Common Graduation Requirements - Complete approximately 60 credit hours - Complete about 120 credit hours
- Earn a passing score on certification exams
- Complete a semester of student teaching
Prerequisites - High school diploma or GED
- High school diploma or GED
Online Availability Yes, but to become a teacher, you will have to use this degree as a transfer program Yes, but you should still expect to complete classroom teaching in a school environment

Source: *U.S. Bureau of Labor Statistics.

Associate's Degree in Secondary Education

An associate's degree program in secondary education will prepare you to enter a bachelor's degree program at a 4-year learning institution. You will be expected to complete general education courses, pre-education classes and a small amount of classes that are specific to the subject area you plan to teach. Admittance into a bachelor's degree program can often be very competitive, so it will be important that you maintain a satisfactory GPA while completing your degree program.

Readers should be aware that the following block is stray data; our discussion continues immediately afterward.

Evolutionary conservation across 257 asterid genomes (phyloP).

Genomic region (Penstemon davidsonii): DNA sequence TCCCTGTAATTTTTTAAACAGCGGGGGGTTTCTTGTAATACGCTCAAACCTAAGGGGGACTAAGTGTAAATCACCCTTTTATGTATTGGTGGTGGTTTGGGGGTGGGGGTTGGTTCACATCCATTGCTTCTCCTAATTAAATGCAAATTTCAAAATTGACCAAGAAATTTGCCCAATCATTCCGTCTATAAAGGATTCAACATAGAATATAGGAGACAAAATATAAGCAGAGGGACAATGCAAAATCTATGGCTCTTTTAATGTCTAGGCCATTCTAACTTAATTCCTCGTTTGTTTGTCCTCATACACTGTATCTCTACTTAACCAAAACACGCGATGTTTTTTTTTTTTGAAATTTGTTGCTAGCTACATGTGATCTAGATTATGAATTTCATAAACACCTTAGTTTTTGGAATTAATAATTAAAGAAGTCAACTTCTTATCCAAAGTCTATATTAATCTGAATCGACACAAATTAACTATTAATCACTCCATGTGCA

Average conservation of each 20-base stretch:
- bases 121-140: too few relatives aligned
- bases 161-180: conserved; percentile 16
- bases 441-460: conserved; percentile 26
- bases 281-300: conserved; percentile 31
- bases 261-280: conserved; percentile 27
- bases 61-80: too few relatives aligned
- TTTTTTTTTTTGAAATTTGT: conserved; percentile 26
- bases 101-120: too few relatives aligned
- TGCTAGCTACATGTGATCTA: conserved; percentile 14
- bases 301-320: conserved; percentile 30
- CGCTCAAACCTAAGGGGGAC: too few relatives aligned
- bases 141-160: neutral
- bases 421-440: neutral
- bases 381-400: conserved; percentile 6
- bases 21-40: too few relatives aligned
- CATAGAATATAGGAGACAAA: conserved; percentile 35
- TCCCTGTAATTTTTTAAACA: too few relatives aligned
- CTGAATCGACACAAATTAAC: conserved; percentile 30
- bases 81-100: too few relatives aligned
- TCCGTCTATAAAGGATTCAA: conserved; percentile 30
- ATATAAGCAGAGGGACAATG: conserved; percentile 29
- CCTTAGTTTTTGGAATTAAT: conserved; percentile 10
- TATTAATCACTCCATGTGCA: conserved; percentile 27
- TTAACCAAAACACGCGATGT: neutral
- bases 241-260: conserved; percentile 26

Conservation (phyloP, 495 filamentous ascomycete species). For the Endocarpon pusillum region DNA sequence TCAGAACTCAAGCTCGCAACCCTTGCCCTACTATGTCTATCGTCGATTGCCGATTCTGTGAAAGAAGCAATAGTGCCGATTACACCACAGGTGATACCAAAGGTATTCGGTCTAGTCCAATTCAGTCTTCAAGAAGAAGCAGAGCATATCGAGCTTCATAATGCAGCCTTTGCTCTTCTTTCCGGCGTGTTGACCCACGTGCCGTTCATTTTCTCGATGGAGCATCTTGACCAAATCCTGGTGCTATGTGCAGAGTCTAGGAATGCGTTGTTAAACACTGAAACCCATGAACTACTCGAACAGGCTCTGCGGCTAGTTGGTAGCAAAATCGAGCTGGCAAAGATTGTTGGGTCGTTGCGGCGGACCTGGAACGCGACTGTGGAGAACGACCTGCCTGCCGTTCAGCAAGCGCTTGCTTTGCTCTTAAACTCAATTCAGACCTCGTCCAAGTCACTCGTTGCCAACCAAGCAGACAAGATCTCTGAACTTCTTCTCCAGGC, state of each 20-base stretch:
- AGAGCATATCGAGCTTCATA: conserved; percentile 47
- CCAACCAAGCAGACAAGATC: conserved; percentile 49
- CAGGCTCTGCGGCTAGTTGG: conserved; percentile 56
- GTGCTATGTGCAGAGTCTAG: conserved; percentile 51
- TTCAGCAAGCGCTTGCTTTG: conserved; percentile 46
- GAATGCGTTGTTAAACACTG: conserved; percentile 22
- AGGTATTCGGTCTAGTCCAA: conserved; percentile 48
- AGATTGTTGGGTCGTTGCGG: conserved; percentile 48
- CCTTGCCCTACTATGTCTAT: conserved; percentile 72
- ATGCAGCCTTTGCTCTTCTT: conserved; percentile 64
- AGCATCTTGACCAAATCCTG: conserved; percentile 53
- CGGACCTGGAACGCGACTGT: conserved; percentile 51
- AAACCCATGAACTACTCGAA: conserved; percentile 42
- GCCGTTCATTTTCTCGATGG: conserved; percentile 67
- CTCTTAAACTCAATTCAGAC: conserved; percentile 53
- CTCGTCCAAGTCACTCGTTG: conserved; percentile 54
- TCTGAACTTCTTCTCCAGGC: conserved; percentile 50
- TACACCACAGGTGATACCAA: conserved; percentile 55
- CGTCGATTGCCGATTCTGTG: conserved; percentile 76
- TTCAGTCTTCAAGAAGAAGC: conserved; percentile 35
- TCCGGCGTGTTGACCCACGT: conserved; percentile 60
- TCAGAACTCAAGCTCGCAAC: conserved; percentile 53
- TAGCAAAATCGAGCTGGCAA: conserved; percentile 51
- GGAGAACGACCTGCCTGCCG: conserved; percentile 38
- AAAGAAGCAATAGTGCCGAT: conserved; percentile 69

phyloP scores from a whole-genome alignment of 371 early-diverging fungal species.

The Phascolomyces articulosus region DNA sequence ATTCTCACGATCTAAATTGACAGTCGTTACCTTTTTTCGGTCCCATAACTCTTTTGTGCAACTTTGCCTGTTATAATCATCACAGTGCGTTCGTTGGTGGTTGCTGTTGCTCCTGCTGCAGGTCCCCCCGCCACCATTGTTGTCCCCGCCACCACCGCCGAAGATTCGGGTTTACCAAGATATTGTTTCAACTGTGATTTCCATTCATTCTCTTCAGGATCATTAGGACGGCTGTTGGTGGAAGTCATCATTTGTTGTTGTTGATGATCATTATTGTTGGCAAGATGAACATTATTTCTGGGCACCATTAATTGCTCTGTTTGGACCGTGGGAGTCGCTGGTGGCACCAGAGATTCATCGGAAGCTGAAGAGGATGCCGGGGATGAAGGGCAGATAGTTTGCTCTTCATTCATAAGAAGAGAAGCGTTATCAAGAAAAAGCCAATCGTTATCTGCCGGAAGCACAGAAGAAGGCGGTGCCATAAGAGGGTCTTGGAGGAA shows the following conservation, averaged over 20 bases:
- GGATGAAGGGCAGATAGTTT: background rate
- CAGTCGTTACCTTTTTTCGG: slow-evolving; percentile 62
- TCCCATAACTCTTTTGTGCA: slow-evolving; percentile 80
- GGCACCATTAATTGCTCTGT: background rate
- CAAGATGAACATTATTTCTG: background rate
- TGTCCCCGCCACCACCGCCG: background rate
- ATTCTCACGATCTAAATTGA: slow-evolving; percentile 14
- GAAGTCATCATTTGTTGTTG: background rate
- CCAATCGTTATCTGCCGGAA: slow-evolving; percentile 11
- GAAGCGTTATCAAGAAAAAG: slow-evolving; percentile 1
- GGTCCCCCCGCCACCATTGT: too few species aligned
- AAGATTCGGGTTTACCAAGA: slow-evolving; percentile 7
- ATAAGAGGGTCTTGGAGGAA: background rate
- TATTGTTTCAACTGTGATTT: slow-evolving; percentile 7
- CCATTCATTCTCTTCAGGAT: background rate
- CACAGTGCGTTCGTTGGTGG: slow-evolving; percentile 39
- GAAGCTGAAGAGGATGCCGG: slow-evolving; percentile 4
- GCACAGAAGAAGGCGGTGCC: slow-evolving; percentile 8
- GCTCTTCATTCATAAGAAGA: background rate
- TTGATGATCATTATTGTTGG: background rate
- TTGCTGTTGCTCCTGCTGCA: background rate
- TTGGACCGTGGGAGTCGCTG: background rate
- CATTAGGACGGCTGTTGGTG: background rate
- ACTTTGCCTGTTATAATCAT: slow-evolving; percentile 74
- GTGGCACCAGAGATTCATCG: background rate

Pros and Cons


  • Completing an associate's degree program will give you the chance to ensure this career path is a suitable fit for you
  • The coursework in an associate's degree program will transfer to your bachelor's degree program
  • Upon completion of your associate's degree program, you will be able to enter a 4-year teaching program as a junior


  • You will not be able to work as a secondary teacher without furthering your educational degree
  • This degree program is not readily available in an online format